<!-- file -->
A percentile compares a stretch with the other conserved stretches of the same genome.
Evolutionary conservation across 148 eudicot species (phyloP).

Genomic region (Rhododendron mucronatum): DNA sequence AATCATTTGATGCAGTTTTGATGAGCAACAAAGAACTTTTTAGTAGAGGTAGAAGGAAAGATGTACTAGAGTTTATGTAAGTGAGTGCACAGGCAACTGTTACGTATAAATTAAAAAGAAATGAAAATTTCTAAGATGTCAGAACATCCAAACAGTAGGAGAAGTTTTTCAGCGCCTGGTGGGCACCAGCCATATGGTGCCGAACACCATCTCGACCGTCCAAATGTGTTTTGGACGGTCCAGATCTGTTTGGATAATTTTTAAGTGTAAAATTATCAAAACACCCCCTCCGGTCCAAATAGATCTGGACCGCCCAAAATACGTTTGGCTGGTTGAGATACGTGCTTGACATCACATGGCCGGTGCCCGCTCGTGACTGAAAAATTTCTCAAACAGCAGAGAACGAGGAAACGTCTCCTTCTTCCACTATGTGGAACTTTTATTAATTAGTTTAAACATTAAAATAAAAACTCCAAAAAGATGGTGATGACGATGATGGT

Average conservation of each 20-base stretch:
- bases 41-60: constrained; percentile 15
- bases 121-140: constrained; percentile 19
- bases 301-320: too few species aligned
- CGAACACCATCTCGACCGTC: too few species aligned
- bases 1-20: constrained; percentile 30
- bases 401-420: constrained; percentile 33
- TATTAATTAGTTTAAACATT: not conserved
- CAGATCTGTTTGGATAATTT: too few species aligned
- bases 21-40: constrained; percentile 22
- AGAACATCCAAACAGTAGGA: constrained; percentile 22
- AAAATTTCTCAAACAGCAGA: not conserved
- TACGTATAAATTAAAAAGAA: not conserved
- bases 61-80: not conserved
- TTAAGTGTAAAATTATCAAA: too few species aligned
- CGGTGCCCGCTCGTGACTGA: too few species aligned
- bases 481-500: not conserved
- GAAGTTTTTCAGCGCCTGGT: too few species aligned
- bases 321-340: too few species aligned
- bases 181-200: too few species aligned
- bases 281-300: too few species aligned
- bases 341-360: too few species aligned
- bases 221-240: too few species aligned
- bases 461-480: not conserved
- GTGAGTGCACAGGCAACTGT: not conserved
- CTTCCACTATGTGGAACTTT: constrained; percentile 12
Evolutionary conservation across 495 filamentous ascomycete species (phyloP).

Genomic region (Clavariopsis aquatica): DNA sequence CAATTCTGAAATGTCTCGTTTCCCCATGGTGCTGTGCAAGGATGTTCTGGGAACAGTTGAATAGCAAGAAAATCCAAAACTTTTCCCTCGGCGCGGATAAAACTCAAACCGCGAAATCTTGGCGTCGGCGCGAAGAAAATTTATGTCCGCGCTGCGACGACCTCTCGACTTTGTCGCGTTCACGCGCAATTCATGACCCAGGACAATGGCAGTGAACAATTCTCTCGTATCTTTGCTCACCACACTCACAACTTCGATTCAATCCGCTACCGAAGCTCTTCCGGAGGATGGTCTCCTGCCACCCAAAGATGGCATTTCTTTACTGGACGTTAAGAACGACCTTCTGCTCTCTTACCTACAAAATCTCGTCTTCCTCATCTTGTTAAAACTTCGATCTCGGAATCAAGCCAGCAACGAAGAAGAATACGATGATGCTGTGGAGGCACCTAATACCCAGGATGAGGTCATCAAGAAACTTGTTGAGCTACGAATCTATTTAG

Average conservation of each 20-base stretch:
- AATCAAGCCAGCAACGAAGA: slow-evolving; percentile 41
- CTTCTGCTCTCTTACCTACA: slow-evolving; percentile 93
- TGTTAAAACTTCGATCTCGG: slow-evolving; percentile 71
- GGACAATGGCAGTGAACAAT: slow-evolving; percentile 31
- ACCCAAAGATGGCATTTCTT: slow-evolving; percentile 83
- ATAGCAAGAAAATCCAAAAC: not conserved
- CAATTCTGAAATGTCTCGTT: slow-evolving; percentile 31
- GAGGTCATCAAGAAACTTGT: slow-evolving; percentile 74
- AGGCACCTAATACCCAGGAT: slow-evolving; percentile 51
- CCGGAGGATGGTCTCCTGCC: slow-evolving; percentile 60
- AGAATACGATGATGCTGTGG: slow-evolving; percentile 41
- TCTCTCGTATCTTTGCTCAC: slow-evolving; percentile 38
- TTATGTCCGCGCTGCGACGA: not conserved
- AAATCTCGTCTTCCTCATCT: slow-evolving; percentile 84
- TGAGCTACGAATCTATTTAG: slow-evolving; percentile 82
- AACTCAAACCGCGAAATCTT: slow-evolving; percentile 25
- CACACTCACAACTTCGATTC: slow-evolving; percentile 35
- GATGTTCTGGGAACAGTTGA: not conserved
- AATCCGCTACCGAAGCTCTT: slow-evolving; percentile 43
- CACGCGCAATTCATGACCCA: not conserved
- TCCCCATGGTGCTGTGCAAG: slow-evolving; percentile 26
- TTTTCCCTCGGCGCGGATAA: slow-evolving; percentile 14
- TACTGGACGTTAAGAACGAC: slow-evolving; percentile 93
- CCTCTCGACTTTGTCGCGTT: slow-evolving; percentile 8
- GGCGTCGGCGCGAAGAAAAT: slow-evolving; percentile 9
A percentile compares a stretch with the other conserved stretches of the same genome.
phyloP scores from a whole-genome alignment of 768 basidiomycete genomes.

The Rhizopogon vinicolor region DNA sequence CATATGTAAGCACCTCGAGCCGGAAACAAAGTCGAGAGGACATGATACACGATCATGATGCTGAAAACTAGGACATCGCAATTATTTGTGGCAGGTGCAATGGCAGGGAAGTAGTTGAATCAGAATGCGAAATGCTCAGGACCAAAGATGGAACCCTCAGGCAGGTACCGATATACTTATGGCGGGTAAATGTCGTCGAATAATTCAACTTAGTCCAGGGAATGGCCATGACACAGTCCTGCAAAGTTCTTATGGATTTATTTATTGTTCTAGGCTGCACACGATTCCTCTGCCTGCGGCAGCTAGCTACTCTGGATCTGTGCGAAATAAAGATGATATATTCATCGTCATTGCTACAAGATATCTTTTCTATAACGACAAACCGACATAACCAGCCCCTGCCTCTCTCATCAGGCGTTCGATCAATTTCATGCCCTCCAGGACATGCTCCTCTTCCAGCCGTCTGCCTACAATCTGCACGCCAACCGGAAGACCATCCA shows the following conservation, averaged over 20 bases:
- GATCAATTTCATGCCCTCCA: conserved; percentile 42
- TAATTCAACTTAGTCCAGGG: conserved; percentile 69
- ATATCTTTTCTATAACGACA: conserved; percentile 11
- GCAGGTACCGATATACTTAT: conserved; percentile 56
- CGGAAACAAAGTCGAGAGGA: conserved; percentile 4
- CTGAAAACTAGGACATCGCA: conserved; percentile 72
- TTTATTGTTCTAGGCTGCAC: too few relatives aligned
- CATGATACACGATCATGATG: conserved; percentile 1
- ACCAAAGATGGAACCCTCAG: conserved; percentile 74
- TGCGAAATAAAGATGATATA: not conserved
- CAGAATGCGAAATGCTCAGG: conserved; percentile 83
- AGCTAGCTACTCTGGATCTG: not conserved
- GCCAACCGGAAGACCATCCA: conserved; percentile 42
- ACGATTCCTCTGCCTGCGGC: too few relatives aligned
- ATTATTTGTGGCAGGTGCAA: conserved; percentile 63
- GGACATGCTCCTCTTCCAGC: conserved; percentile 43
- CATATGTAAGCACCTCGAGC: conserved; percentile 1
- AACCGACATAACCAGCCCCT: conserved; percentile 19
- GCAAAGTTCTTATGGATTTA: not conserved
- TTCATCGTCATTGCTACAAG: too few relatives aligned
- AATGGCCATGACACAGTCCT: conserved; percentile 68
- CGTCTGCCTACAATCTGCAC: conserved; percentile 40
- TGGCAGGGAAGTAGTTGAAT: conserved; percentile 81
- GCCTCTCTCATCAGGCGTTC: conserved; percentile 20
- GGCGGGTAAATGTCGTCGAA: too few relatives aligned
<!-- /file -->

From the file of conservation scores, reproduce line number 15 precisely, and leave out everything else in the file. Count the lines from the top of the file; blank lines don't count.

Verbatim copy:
- AAAATTTCTCAAACAGCAGA: not conserved